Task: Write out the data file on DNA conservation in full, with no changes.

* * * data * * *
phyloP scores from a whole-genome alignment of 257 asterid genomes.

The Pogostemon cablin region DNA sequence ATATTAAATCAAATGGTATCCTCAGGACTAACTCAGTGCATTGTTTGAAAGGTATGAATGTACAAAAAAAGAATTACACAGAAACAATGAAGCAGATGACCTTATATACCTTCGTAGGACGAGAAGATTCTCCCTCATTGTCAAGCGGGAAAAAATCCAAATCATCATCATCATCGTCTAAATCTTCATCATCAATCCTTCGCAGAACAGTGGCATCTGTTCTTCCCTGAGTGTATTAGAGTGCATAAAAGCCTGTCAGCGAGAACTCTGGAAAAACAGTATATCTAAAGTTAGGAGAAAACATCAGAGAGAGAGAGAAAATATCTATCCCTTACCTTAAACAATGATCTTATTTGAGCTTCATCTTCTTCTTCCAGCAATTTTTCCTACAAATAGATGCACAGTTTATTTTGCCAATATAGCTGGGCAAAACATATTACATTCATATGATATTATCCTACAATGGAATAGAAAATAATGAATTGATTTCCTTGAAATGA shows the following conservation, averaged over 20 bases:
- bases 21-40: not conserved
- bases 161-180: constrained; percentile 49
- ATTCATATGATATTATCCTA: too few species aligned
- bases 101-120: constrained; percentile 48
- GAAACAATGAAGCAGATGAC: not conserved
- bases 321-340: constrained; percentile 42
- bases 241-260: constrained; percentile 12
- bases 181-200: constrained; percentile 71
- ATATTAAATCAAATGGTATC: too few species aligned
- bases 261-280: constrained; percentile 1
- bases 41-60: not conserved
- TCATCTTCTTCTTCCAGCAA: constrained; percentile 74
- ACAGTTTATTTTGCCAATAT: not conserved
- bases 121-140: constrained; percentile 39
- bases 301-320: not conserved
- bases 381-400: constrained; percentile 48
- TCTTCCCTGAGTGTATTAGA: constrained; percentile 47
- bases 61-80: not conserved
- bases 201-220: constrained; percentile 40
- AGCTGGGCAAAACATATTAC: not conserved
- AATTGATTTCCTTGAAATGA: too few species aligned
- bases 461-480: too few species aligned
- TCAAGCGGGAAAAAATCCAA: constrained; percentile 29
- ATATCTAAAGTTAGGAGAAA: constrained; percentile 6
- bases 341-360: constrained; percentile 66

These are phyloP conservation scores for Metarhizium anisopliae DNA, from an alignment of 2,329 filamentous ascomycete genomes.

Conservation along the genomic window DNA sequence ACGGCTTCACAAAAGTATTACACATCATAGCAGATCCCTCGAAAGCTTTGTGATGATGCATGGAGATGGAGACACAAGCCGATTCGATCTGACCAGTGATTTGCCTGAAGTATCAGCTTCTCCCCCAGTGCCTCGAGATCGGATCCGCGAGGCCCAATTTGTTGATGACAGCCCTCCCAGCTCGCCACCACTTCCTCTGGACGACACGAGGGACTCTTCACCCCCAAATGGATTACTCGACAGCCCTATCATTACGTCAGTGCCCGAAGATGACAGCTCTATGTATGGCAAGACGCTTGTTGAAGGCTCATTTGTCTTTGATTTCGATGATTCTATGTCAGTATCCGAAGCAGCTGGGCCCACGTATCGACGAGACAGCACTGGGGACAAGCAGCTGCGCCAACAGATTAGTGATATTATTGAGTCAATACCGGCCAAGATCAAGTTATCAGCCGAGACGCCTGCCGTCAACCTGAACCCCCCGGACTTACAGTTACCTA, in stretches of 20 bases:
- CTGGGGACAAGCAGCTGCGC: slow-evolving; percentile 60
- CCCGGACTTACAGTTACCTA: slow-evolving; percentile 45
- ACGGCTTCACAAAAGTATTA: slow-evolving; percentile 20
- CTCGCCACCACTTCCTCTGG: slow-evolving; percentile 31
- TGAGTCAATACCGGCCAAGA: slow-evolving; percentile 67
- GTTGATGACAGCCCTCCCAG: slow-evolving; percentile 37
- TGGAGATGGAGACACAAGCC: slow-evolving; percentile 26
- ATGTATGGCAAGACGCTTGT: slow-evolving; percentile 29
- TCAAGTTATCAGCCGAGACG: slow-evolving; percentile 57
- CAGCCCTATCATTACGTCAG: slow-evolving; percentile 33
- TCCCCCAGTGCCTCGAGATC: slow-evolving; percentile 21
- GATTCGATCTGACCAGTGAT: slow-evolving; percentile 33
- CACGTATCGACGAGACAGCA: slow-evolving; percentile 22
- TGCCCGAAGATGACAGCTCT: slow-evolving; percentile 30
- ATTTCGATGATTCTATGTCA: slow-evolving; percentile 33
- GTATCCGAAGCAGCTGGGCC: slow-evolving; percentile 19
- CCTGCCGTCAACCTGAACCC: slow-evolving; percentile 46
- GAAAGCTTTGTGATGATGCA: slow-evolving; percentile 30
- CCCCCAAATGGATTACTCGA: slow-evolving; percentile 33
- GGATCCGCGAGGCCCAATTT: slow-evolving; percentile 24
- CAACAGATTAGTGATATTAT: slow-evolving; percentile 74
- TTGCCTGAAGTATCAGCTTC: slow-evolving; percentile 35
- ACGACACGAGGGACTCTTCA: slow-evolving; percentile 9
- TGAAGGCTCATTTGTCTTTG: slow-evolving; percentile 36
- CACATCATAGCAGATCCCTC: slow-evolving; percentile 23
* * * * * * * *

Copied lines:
phyloP scores from a whole-genome alignment of 257 asterid genomes.

The Pogostemon cablin region DNA sequence ATATTAAATCAAATGGTATCCTCAGGACTAACTCAGTGCATTGTTTGAAAGGTATGAATGTACAAAAAAAGAATTACACAGAAACAATGAAGCAGATGACCTTATATACCTTCGTAGGACGAGAAGATTCTCCCTCATTGTCAAGCGGGAAAAAATCCAAATCATCATCATCATCGTCTAAATCTTCATCATCAATCCTTCGCAGAACAGTGGCATCTGTTCTTCCCTGAGTGTATTAGAGTGCATAAAAGCCTGTCAGCGAGAACTCTGGAAAAACAGTATATCTAAAGTTAGGAGAAAACATCAGAGAGAGAGAGAAAATATCTATCCCTTACCTTAAACAATGATCTTATTTGAGCTTCATCTTCTTCTTCCAGCAATTTTTCCTACAAATAGATGCACAGTTTATTTTGCCAATATAGCTGGGCAAAACATATTACATTCATATGATATTATCCTACAATGGAATAGAAAATAATGAATTGATTTCCTTGAAATGA shows the following conservation, averaged over 20 bases:
- bases 21-40: not conserved
- bases 161-180: constrained; percentile 49
- ATTCATATGATATTATCCTA: too few species aligned
- bases 101-120: constrained; percentile 48
- GAAACAATGAAGCAGATGAC: not conserved
- bases 321-340: constrained; percentile 42
- bases 241-260: constrained; percentile 12
- bases 181-200: constrained; percentile 71
- ATATTAAATCAAATGGTATC: too few species aligned
- bases 261-280: constrained; percentile 1
- bases 41-60: not conserved
- TCATCTTCTTCTTCCAGCAA: constrained; percentile 74
- ACAGTTTATTTTGCCAATAT: not conserved
- bases 121-140: constrained; percentile 39
- bases 301-320: not conserved
- bases 381-400: constrained; percentile 48
- TCTTCCCTGAGTGTATTAGA: constrained; percentile 47
- bases 61-80: not conserved
- bases 201-220: constrained; percentile 40
- AGCTGGGCAAAACATATTAC: not conserved
- AATTGATTTCCTTGAAATGA: too few species aligned
- bases 461-480: too few species aligned
- TCAAGCGGGAAAAAATCCAA: constrained; percentile 29
- ATATCTAAAGTTAGGAGAAA: constrained; percentile 6
- bases 341-360: constrained; percentile 66

These are phyloP conservation scores for Metarhizium anisopliae DNA, from an alignment of 2,329 filamentous ascomycete genomes.

Conservation along the genomic window DNA sequence ACGGCTTCACAAAAGTATTACACATCATAGCAGATCCCTCGAAAGCTTTGTGATGATGCATGGAGATGGAGACACAAGCCGATTCGATCTGACCAGTGATTTGCCTGAAGTATCAGCTTCTCCCCCAGTGCCTCGAGATCGGATCCGCGAGGCCCAATTTGTTGATGACAGCCCTCCCAGCTCGCCACCACTTCCTCTGGACGACACGAGGGACTCTTCACCCCCAAATGGATTACTCGACAGCCCTATCATTACGTCAGTGCCCGAAGATGACAGCTCTATGTATGGCAAGACGCTTGTTGAAGGCTCATTTGTCTTTGATTTCGATGATTCTATGTCAGTATCCGAAGCAGCTGGGCCCACGTATCGACGAGACAGCACTGGGGACAAGCAGCTGCGCCAACAGATTAGTGATATTATTGAGTCAATACCGGCCAAGATCAAGTTATCAGCCGAGACGCCTGCCGTCAACCTGAACCCCCCGGACTTACAGTTACCTA, in stretches of 20 bases:
- CTGGGGACAAGCAGCTGCGC: slow-evolving; percentile 60
- CCCGGACTTACAGTTACCTA: slow-evolving; percentile 45
- ACGGCTTCACAAAAGTATTA: slow-evolving; percentile 20
- CTCGCCACCACTTCCTCTGG: slow-evolving; percentile 31
- TGAGTCAATACCGGCCAAGA: slow-evolving; percentile 67
- GTTGATGACAGCCCTCCCAG: slow-evolving; percentile 37
- TGGAGATGGAGACACAAGCC: slow-evolving; percentile 26
- ATGTATGGCAAGACGCTTGT: slow-evolving; percentile 29
- TCAAGTTATCAGCCGAGACG: slow-evolving; percentile 57
- CAGCCCTATCATTACGTCAG: slow-evolving; percentile 33
- TCCCCCAGTGCCTCGAGATC: slow-evolving; percentile 21
- GATTCGATCTGACCAGTGAT: slow-evolving; percentile 33
- CACGTATCGACGAGACAGCA: slow-evolving; percentile 22
- TGCCCGAAGATGACAGCTCT: slow-evolving; percentile 30
- ATTTCGATGATTCTATGTCA: slow-evolving; percentile 33
- GTATCCGAAGCAGCTGGGCC: slow-evolving; percentile 19
- CCTGCCGTCAACCTGAACCC: slow-evolving; percentile 46
- GAAAGCTTTGTGATGATGCA: slow-evolving; percentile 30
- CCCCCAAATGGATTACTCGA: slow-evolving; percentile 33
- GGATCCGCGAGGCCCAATTT: slow-evolving; percentile 24
- CAACAGATTAGTGATATTAT: slow-evolving; percentile 74
- TTGCCTGAAGTATCAGCTTC: slow-evolving; percentile 35
- ACGACACGAGGGACTCTTCA: slow-evolving; percentile 9
- TGAAGGCTCATTTGTCTTTG: slow-evolving; percentile 36
- CACATCATAGCAGATCCCTC: slow-evolving; percentile 23